[time-nuts] quartz drift rates, linear or log

Attila Kinali attila at kinali.ch
Sat Nov 12 17:25:37 EST 2016

On Sat, 12 Nov 2016 13:54:14 -0800
"Tom Van Baak" <tvb at LeapSecond.com> wrote:

> 2) attached plot: TBolt-10day-fit0-e10.gif ( http://leapsecond.com/pages/tbolt/TBolt-10day-fit0-e10.gif )
> Here we zoom in by changing the Y-scale to 1e-10 per division. The X-scale 
> is still 10 days. Now we can see the drift much better. Also at this level 
> we can see instability of each OCXO (or the lab environment). 

These look like textbook examples of random walk frequency modulation.
As this is a random process it is not surprising that they look different
for each oscillator. 

> 3) attached plot: TBolt-100day-fit0-e08.gif ( http://leapsecond.com/pages/tbolt/TBolt-100day-fit0-e08.gif )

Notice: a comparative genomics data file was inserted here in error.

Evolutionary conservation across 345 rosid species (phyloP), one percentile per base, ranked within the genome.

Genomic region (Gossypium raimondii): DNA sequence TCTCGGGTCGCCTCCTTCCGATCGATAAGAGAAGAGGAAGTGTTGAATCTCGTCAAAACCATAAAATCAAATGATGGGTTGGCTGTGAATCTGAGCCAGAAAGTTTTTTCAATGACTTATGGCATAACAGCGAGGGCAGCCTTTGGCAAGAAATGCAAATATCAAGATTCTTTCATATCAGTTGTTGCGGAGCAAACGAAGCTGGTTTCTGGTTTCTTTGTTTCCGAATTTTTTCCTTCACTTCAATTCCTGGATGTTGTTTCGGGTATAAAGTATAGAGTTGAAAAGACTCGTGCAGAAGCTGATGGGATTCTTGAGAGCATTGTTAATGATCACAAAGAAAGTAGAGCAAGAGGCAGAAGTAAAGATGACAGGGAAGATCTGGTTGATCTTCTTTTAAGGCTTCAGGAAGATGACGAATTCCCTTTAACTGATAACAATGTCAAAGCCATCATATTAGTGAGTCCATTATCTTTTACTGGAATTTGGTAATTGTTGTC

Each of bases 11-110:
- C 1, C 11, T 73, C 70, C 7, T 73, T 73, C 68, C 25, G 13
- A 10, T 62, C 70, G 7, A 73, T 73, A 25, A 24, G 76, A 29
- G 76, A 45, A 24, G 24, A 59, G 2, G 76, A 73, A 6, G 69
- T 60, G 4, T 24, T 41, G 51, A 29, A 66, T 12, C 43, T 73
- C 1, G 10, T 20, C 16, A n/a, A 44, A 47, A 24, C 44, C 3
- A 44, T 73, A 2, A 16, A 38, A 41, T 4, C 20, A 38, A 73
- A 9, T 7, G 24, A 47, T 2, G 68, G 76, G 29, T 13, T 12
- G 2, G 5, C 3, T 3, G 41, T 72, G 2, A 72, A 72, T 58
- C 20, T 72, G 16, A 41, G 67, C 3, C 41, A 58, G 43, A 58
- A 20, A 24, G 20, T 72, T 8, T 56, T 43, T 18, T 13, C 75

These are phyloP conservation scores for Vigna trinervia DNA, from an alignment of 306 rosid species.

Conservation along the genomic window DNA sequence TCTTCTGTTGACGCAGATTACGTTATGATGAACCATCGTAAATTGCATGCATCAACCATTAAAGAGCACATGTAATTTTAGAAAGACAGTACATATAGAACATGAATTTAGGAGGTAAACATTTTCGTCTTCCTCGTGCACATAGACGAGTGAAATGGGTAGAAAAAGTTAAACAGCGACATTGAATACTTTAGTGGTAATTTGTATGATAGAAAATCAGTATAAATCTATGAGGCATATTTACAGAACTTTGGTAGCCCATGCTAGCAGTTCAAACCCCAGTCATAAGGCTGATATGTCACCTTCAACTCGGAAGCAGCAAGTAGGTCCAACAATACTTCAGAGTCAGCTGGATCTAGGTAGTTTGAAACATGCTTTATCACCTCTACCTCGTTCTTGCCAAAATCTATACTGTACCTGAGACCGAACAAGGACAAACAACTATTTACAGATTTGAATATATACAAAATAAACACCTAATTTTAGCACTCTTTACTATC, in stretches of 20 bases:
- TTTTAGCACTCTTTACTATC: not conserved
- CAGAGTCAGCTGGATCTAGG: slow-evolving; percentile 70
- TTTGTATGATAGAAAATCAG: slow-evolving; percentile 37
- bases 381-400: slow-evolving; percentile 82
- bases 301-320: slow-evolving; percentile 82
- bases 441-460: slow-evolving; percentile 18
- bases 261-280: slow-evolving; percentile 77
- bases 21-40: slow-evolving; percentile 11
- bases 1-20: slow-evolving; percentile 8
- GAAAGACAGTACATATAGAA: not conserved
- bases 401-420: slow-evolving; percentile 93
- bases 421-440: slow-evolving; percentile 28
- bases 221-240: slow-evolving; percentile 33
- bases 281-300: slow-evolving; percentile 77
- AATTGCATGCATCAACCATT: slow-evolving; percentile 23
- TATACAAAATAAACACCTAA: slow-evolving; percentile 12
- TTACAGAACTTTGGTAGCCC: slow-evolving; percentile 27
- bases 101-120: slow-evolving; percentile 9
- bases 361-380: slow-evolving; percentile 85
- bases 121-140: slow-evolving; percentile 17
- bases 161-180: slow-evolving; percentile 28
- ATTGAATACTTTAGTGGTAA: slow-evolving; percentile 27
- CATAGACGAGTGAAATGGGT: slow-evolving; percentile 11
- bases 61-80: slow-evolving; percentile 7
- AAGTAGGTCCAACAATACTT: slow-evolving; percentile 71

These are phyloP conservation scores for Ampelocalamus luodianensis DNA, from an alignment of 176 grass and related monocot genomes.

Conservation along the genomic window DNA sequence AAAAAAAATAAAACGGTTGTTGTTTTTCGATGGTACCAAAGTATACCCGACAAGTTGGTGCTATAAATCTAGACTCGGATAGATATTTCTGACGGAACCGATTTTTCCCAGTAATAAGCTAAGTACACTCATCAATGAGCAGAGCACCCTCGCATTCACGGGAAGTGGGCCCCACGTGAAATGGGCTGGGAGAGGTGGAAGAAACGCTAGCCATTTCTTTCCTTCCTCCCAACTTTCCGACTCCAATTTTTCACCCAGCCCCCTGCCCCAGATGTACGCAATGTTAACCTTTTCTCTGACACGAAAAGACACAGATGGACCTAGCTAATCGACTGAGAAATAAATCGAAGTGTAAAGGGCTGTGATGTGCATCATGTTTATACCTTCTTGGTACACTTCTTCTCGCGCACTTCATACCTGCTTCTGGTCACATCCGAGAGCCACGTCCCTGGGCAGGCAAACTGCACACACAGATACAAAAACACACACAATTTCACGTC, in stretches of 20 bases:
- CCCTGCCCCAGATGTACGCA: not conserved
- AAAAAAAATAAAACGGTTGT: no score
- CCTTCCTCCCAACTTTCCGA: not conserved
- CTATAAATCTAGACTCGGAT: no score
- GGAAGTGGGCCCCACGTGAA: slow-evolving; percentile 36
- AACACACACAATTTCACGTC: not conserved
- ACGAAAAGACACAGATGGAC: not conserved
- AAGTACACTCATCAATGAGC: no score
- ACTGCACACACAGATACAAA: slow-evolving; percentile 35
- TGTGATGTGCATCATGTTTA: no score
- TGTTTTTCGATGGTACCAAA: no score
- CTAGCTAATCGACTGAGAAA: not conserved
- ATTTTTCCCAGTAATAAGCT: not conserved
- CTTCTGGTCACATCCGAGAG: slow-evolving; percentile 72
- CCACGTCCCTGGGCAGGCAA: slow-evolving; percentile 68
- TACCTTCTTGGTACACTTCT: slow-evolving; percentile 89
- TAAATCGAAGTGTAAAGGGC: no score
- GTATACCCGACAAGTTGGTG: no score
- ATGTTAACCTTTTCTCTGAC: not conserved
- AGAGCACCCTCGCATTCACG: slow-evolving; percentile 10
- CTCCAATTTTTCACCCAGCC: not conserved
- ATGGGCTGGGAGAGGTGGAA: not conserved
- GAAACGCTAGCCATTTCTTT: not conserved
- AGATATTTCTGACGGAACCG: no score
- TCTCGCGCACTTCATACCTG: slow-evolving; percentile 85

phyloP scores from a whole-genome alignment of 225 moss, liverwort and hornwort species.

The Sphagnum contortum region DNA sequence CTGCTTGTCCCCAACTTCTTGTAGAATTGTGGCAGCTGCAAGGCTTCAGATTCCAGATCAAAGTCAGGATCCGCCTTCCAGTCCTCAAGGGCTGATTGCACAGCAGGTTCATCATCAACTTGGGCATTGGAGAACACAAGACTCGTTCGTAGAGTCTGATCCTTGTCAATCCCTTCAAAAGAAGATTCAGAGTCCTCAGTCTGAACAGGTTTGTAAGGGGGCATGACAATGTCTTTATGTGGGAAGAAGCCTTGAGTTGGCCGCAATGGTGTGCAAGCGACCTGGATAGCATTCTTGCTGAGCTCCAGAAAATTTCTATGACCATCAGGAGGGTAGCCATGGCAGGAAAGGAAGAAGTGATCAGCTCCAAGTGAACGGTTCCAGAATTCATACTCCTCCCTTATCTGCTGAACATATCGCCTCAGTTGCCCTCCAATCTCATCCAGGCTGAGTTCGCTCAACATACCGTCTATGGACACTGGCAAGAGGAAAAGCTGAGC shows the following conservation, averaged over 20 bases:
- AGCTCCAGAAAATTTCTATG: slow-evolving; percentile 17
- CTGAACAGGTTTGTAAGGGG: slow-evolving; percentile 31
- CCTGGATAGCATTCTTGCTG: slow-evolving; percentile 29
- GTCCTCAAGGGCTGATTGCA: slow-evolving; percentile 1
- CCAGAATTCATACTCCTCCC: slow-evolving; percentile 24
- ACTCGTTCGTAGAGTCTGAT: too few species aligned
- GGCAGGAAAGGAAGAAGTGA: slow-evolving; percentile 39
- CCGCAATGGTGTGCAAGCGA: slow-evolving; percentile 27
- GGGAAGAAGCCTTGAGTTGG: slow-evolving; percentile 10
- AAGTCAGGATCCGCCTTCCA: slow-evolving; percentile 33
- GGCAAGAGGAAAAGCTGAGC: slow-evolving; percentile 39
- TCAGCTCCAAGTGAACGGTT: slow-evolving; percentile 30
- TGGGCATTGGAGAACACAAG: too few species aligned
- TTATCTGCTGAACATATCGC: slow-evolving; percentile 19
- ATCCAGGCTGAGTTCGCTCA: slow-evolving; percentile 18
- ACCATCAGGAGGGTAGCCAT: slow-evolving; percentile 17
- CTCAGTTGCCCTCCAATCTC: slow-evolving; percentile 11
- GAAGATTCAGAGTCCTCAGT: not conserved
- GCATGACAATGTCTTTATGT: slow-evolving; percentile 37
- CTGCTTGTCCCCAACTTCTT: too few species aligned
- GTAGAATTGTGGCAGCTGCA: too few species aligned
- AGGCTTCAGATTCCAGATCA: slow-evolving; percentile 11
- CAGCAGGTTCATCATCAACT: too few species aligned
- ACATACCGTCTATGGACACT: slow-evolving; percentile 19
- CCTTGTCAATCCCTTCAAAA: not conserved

Do you know what caused the frequency jump of CH18?

> So is it linear or log? The answer is it depends. Now I sound like Bob ;-)

Hehe. There are worse things than sounding like Bob :-)

Yes, depending on the data you show, it is not clear whether one
should do a linear or a logarithmic fit. But keep in mind that
a logarithmic curve can look like a linear curve depending on the
parameters. Also Depending on the exact properties of the noise
and the evaluation function, a linear fit might be better on a
logarithmic curve than a logarithmic fit. We are talking about
system identification under noise, after all. And things become
strange when noise involved. Even more so when it is not white
gaussian noise.

			Attila Kinali
Malek's Law:
        Any simple idea will be worded in the most complicated way.

More information about the time-nuts mailing list